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Just before the opening of the first World War, Percy Wyndham Lewis (who chose to drop his first name) grouped himself with T. S. Eliot, Ezra Pound and James Joyce as one of "the men of 1914"--four young writers assembled under the vague banner of neo-classicism. Yet Lewis, despite his skills as a painter, satirical writer and critic, has long since fallen into a relative obscurity beside his illustrious contemporaries.
In "Wyndham Lewis; A Portrait of the Artist as the Enemy," Geoffrey Wagner presents an unintentional obituary and a general analysis of Lewis' rather erractic literary achievements, and makes a half-hearted stab at an evaluation of his importance as a twentieth-century writer and critic.
The task is not an enviable one, for Lewis' almost compulsive need to maintain a position of opposition and the rapid extremities of position he adopts, lead to a series of self-contradictions--and often to sheer absurdities--which must suggest from time to time that he was nothing more than a crank.
As his starting point, Wagner fixes upon Lewis' deepseated loathing for the romantic tradition and all that it implied in art, philosophy and sociology. With remarkable impartiality for one who has obviously devoted much time to his subject, Wagner trys to explain Lewis' various stands in terms of this fundamental position. The result does more to cast a little side-lighting on the literary movements and issues of the early decades of this century than it does to explain the mind of Wyndham Lewis. (The book makes no attempt to deal with Lewis' contributions as a painter).
"Contradict yourself, in order to live. You must remain broken up," wrote Lewis in 1917. His contempt for the sham he felt in Western Society led to, "Self. Self. One must rescue that sanity. Truth, duty--are insanity." And again, from the mouth of one of his characters, "Expect nothing out of my mouth, therefore, that has a pleasant sound. Look for nothing but descriptions out of a vision of a person who has given up hoping for Man, who is scrupulous and just, if only out of contempt for those who are so much the contrary."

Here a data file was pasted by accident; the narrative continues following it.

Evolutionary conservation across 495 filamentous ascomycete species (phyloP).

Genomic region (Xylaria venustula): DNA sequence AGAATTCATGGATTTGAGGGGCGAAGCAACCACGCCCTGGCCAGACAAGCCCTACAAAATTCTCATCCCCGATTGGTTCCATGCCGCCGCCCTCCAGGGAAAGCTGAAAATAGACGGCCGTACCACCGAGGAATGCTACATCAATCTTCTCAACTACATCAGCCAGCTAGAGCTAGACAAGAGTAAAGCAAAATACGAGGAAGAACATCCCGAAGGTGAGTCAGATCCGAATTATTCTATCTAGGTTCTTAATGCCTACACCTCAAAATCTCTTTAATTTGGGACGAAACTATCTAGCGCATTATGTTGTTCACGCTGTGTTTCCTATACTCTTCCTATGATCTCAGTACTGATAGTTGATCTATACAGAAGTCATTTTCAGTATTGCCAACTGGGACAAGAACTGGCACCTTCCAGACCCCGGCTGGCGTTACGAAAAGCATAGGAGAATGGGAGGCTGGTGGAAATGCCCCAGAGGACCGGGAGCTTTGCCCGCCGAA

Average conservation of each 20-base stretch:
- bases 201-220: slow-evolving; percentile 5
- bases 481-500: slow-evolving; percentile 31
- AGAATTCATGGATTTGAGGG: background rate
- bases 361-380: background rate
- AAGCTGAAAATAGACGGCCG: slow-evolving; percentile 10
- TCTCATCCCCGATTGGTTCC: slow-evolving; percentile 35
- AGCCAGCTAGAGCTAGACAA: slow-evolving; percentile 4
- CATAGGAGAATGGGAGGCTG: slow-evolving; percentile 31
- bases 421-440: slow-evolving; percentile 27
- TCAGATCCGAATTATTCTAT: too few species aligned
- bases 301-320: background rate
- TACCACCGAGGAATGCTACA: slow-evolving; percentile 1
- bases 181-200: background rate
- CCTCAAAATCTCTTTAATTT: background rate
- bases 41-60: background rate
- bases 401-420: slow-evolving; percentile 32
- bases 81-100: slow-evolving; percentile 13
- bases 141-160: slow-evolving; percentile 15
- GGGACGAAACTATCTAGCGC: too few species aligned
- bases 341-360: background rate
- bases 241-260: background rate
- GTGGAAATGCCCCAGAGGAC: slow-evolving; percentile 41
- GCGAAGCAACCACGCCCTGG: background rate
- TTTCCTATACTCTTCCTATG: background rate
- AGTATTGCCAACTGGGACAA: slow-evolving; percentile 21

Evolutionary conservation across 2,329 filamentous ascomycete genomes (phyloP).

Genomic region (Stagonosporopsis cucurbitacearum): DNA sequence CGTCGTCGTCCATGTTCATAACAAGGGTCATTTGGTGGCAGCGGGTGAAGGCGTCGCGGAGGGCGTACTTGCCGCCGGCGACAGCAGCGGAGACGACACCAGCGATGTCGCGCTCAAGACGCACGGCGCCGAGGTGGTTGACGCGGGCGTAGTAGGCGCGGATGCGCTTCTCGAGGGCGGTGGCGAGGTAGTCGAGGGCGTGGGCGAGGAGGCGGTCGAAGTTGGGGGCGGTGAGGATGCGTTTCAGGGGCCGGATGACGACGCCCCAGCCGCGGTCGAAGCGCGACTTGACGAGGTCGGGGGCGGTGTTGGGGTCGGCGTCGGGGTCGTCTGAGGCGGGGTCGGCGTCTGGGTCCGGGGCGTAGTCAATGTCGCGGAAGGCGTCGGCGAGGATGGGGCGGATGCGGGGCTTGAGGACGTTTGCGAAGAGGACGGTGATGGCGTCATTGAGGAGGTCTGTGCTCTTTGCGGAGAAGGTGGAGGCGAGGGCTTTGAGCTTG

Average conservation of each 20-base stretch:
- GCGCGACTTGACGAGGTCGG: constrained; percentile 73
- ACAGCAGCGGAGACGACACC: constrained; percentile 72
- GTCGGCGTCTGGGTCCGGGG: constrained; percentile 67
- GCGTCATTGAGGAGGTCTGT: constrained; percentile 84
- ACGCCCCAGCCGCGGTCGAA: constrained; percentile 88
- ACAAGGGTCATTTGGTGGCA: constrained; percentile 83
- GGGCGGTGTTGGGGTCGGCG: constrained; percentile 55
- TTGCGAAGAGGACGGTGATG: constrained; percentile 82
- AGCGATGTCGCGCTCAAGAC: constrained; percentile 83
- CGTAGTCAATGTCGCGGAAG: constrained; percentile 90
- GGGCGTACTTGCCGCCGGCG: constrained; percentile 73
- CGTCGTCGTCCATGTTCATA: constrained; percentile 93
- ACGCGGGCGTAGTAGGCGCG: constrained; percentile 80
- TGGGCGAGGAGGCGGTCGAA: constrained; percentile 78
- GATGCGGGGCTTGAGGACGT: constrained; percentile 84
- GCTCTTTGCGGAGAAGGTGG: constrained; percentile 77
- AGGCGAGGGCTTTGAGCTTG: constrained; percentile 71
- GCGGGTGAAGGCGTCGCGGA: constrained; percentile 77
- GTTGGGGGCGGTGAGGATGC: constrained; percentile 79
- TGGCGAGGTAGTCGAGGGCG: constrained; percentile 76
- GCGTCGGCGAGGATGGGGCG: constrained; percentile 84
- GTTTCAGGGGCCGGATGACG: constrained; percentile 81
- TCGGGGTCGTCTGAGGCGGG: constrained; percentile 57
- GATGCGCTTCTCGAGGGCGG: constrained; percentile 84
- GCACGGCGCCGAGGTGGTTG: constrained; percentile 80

These remarks suggests the desperation with which Lewis felt he must attack the rot, artistic and otherwise, which he felt existed all about him. Unfortunately, it was this vehemence which led him to be unjust in much of his criticism, and this eagerness to be "the enemy" under any circumstances, which gave rise to excesses and inconsistencies that tend to discredit his work.
Wagner's book covers the various fields of Lewis' attacks with scholarly care. Lewis' distaste for democracy ("a democracy necessarily is a corrupt and disorderly type of government") and his sporadic enthusiasms for fascism are well discussed, as are his quarrel with the cubist school of painting, his feud with Joyce, and his vigorous anti-Bergsonism. His own books are also discussed in considerable detail.
The outcome of all this is the clear realization that Lewis has made few contributions in the positive sense, with the possible exceptions of "Tarr" and "The Apes of God," which may be reheard and remembered for their literary virtues alone. In the main, however, Wagner's study indicates that Lewis has been valuable chiefly through his constant attacks from the enemy position. Like the burr under the saddle, he has helped to hurry things along. Speaking of Vorticism, a movement initiated by Lewis, Wagner remarks, "It was a necessary interim. It 'hustled the cultural Britannia, stepping up that cautious pace with which she prefers to advance.' And Britannia was certainly goosed up the gangplank to Modern Art." Lewis, then, with his blasts and diatribes too often ill-conceived and over-angry, at least helped prevent stagnation and kept alive an awareness of the phony and the sentimental in art.
Any evaluation of Lewis will probably attract a limited audience, and the author of "Wyndham Lewis" has made no effort to entrap the casual reader. The book is a work of scholarship, and makes no particular attempt to capitalize on Lewis' volcanic personality or his famous colleagues. Wagner writes clearly, if without particular flair, and covers his points in orderly progression. Though the scholarly tone of the work and its meticulous consideration of details will probably deter the general reader, it contains much of interest about a provocative man in a turbulent literary era.
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